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Fed could trigger next world crisis: Stephen Roach

The U.S. Federal Reserve's "wildly accommodative" super-low interest rates and bond-buying program risk triggering the next world financial crisis, market veteran Stephen Roach has warned.

"Monetary accommodation, to the point of ignoring the stresses and strains of financial stability and what they mean for asset markets and credit markets, is something that needs to be seriously rethought," the Yale lecturer and former chairman of Morgan Stanley Asia told CNBC.

The U.S. central bank's balance sheet stood at $4.33 trillion as of Wednesday, up nearly $0.90 trillion on the year before. It has ballooned since the introduction of bond-purchases to stimulate the economy following the global financial crisis of 2007/08.

Last year, the Fed purchased $85 billion in agency mortgage-backed securities and Treasury notes each month, before moving to gradually cut back. In July, it will purchase a total of $35 billion in assets.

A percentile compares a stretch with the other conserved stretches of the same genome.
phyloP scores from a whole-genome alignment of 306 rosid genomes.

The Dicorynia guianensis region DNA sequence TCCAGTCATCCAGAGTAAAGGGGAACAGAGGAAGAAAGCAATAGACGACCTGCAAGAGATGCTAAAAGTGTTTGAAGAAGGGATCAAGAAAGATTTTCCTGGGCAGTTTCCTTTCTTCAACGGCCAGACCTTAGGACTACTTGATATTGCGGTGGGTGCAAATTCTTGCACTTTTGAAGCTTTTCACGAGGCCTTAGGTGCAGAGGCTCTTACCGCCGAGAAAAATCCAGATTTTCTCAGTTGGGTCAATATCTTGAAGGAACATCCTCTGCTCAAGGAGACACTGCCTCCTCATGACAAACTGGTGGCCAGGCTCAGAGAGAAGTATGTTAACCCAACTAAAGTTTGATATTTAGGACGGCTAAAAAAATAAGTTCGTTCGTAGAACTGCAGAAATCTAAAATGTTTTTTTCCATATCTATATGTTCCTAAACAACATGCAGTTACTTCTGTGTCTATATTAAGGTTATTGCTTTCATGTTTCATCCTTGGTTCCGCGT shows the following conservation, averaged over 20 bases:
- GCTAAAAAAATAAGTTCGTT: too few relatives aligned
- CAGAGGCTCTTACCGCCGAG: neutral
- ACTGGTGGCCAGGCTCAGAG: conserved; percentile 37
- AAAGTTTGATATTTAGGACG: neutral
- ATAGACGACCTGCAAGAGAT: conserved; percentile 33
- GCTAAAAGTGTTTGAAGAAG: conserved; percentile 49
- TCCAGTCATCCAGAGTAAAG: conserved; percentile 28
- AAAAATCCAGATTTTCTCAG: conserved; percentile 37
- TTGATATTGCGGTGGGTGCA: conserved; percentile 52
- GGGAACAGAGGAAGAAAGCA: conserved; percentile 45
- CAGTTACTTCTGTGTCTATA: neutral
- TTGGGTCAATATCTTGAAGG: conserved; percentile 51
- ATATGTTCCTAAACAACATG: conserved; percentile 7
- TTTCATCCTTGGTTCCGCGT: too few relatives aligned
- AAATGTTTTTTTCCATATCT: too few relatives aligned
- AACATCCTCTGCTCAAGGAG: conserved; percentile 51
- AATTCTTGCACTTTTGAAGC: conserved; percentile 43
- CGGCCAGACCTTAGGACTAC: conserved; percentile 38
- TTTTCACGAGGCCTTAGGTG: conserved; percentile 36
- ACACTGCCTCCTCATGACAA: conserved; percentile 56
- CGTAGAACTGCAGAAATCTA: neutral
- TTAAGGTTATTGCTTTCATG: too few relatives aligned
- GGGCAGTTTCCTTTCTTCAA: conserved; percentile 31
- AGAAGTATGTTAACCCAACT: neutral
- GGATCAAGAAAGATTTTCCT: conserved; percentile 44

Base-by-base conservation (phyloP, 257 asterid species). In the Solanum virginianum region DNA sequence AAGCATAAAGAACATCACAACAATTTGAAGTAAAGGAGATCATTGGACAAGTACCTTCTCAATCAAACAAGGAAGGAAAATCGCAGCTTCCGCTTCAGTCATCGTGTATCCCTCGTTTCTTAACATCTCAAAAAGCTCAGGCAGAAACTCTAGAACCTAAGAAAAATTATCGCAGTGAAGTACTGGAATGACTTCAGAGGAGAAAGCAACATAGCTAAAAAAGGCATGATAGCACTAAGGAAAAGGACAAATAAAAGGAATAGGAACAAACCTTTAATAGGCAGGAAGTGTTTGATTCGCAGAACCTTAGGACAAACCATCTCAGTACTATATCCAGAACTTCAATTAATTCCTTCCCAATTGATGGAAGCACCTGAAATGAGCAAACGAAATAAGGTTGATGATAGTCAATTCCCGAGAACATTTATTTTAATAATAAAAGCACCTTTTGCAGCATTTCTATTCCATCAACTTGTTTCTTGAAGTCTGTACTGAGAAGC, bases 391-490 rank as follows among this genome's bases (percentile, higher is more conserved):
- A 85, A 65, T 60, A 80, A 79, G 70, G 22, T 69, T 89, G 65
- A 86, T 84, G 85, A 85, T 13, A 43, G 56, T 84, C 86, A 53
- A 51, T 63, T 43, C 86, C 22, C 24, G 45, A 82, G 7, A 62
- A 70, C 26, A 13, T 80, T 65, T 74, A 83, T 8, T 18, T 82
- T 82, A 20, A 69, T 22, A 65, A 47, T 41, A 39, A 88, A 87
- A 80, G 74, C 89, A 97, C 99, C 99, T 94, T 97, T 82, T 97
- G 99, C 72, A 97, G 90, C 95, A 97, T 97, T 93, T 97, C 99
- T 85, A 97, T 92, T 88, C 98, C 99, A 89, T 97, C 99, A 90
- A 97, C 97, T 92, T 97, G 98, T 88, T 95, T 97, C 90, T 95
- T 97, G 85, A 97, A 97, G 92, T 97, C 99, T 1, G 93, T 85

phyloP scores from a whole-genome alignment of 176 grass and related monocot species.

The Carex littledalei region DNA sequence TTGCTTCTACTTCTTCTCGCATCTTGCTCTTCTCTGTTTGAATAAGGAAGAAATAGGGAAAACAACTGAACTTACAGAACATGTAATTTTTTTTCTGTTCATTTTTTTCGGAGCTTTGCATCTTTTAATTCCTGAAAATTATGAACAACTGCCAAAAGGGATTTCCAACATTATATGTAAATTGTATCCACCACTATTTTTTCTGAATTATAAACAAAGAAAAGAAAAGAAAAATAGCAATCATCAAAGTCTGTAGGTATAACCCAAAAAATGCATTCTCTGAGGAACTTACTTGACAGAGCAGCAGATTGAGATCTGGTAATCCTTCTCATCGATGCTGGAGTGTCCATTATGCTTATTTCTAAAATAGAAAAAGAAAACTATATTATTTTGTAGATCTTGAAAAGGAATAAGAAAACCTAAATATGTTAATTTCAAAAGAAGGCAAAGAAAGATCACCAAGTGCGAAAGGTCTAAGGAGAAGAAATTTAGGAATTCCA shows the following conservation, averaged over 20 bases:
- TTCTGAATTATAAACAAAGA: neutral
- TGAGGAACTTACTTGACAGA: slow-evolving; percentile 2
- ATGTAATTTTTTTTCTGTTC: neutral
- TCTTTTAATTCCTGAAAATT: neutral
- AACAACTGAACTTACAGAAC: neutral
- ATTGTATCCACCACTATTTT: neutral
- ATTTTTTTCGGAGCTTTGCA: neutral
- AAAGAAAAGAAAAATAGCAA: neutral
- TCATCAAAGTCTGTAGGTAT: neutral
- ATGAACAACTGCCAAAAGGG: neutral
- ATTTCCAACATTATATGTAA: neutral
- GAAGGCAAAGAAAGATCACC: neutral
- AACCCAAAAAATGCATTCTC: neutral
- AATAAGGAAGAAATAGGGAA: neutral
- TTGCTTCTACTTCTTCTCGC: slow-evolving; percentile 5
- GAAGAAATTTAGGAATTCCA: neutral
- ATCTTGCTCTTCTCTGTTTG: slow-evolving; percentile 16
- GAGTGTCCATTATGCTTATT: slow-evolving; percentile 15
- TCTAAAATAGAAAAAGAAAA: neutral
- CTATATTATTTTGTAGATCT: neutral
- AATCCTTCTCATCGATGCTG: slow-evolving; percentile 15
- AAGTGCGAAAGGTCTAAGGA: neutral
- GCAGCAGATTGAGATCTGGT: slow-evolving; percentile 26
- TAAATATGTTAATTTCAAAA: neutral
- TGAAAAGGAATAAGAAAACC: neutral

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"Now we have such distance from the depths of the events in the aftermath of Lehman Brothers that we need to be thinking about the next crisis again," said Roach.

"As long as the Fed remains as widely accommodative as a $4.25-4.50 trillion dollar-balance sheet would suggest, there is good reason to question the Fed's commitment to financial stability and there is good reason to believe that we could, in the not too distant future, find ourselves in another mess."

Roach's fears echoed those of U.S. billionaire Wilbur Ross, who warned that ultra-easy monetary by major central banks had created the "ultimate bubble" in sovereign debt.

"I've felt for some time that the ultimate bubble, when we look back a few years from now, is going to be sovereign debt, both U.S. and other, because it's way below any sort of reversion to the mean of interest rates," he told CNBC on Monday.

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U.S. sovereign bonds held gains on Thursday, yielding around 2.557 percent, after a surprisingly hefty downward revision to the official first-quarter GDP estimate. The revised figure piqued hopes the Fed will hold off on any prospective rate hikes.

—By CNBC's Katy Barnato

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